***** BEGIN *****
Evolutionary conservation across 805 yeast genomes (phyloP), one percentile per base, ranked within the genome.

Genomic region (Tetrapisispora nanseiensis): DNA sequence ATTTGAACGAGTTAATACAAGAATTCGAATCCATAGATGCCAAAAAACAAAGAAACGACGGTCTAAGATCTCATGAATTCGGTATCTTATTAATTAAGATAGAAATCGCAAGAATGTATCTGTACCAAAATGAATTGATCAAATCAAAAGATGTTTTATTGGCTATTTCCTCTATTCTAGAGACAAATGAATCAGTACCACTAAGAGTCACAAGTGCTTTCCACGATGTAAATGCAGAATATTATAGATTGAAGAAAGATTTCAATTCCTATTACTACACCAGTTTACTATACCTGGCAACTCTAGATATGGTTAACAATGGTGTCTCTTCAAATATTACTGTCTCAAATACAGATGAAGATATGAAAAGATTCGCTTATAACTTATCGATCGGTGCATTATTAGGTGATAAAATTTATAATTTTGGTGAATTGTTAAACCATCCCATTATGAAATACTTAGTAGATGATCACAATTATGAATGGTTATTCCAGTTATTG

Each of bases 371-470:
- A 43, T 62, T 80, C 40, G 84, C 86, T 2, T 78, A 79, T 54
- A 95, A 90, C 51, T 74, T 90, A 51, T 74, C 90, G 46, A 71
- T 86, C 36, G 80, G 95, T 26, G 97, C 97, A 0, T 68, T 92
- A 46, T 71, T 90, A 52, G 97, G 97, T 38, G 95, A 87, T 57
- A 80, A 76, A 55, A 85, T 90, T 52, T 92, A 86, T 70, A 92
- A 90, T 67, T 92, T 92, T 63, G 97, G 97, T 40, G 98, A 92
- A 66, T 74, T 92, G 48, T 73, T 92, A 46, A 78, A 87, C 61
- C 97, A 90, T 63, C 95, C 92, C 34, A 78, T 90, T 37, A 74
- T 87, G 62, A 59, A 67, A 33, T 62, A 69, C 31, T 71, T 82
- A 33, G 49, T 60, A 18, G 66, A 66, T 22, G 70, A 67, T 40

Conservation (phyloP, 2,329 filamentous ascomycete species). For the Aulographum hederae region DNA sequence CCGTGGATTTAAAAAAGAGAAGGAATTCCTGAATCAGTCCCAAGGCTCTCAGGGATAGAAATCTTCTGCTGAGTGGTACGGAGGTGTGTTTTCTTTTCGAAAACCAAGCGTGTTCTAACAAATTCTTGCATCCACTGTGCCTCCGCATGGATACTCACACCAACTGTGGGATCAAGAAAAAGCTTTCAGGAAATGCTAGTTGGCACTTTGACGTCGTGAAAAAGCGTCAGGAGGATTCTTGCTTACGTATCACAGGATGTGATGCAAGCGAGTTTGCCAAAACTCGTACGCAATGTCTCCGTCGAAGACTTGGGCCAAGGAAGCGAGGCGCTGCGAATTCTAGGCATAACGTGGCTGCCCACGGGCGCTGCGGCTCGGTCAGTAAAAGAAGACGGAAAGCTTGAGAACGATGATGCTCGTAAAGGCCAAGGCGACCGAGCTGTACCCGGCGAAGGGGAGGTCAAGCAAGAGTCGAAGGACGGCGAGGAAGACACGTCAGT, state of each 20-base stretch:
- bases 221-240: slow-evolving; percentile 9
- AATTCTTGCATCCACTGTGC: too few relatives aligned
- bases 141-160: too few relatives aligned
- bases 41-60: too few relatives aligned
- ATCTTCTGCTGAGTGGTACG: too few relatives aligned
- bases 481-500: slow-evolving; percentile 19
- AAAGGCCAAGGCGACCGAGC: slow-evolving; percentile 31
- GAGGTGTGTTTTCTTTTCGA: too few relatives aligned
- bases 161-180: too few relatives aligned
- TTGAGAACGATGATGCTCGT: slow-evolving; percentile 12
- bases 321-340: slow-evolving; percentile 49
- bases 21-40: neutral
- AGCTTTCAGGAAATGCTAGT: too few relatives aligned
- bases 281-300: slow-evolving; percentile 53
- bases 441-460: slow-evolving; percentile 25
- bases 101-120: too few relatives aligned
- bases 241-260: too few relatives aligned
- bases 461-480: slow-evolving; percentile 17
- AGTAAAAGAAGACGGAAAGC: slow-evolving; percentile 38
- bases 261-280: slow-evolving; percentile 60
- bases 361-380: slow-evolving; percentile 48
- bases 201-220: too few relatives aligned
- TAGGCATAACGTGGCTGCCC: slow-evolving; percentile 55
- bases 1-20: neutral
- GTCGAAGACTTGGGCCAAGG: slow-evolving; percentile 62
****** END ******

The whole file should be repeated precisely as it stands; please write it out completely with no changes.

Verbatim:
Evolutionary conservation across 805 yeast genomes (phyloP), one percentile per base, ranked within the genome.

Genomic region (Tetrapisispora nanseiensis): DNA sequence ATTTGAACGAGTTAATACAAGAATTCGAATCCATAGATGCCAAAAAACAAAGAAACGACGGTCTAAGATCTCATGAATTCGGTATCTTATTAATTAAGATAGAAATCGCAAGAATGTATCTGTACCAAAATGAATTGATCAAATCAAAAGATGTTTTATTGGCTATTTCCTCTATTCTAGAGACAAATGAATCAGTACCACTAAGAGTCACAAGTGCTTTCCACGATGTAAATGCAGAATATTATAGATTGAAGAAAGATTTCAATTCCTATTACTACACCAGTTTACTATACCTGGCAACTCTAGATATGGTTAACAATGGTGTCTCTTCAAATATTACTGTCTCAAATACAGATGAAGATATGAAAAGATTCGCTTATAACTTATCGATCGGTGCATTATTAGGTGATAAAATTTATAATTTTGGTGAATTGTTAAACCATCCCATTATGAAATACTTAGTAGATGATCACAATTATGAATGGTTATTCCAGTTATTG

Each of bases 371-470:
- A 43, T 62, T 80, C 40, G 84, C 86, T 2, T 78, A 79, T 54
- A 95, A 90, C 51, T 74, T 90, A 51, T 74, C 90, G 46, A 71
- T 86, C 36, G 80, G 95, T 26, G 97, C 97, A 0, T 68, T 92
- A 46, T 71, T 90, A 52, G 97, G 97, T 38, G 95, A 87, T 57
- A 80, A 76, A 55, A 85, T 90, T 52, T 92, A 86, T 70, A 92
- A 90, T 67, T 92, T 92, T 63, G 97, G 97, T 40, G 98, A 92
- A 66, T 74, T 92, G 48, T 73, T 92, A 46, A 78, A 87, C 61
- C 97, A 90, T 63, C 95, C 92, C 34, A 78, T 90, T 37, A 74
- T 87, G 62, A 59, A 67, A 33, T 62, A 69, C 31, T 71, T 82
- A 33, G 49, T 60, A 18, G 66, A 66, T 22, G 70, A 67, T 40

Conservation (phyloP, 2,329 filamentous ascomycete species). For the Aulographum hederae region DNA sequence CCGTGGATTTAAAAAAGAGAAGGAATTCCTGAATCAGTCCCAAGGCTCTCAGGGATAGAAATCTTCTGCTGAGTGGTACGGAGGTGTGTTTTCTTTTCGAAAACCAAGCGTGTTCTAACAAATTCTTGCATCCACTGTGCCTCCGCATGGATACTCACACCAACTGTGGGATCAAGAAAAAGCTTTCAGGAAATGCTAGTTGGCACTTTGACGTCGTGAAAAAGCGTCAGGAGGATTCTTGCTTACGTATCACAGGATGTGATGCAAGCGAGTTTGCCAAAACTCGTACGCAATGTCTCCGTCGAAGACTTGGGCCAAGGAAGCGAGGCGCTGCGAATTCTAGGCATAACGTGGCTGCCCACGGGCGCTGCGGCTCGGTCAGTAAAAGAAGACGGAAAGCTTGAGAACGATGATGCTCGTAAAGGCCAAGGCGACCGAGCTGTACCCGGCGAAGGGGAGGTCAAGCAAGAGTCGAAGGACGGCGAGGAAGACACGTCAGT, state of each 20-base stretch:
- bases 221-240: slow-evolving; percentile 9
- AATTCTTGCATCCACTGTGC: too few relatives aligned
- bases 141-160: too few relatives aligned
- bases 41-60: too few relatives aligned
- ATCTTCTGCTGAGTGGTACG: too few relatives aligned
- bases 481-500: slow-evolving; percentile 19
- AAAGGCCAAGGCGACCGAGC: slow-evolving; percentile 31
- GAGGTGTGTTTTCTTTTCGA: too few relatives aligned
- bases 161-180: too few relatives aligned
- TTGAGAACGATGATGCTCGT: slow-evolving; percentile 12
- bases 321-340: slow-evolving; percentile 49
- bases 21-40: neutral
- AGCTTTCAGGAAATGCTAGT: too few relatives aligned
- bases 281-300: slow-evolving; percentile 53
- bases 441-460: slow-evolving; percentile 25
- bases 101-120: too few relatives aligned
- bases 241-260: too few relatives aligned
- bases 461-480: slow-evolving; percentile 17
- AGTAAAAGAAGACGGAAAGC: slow-evolving; percentile 38
- bases 261-280: slow-evolving; percentile 60
- bases 361-380: slow-evolving; percentile 48
- bases 201-220: too few relatives aligned
- TAGGCATAACGTGGCTGCCC: slow-evolving; percentile 55
- bases 1-20: neutral
- GTCGAAGACTTGGGCCAAGG: slow-evolving; percentile 62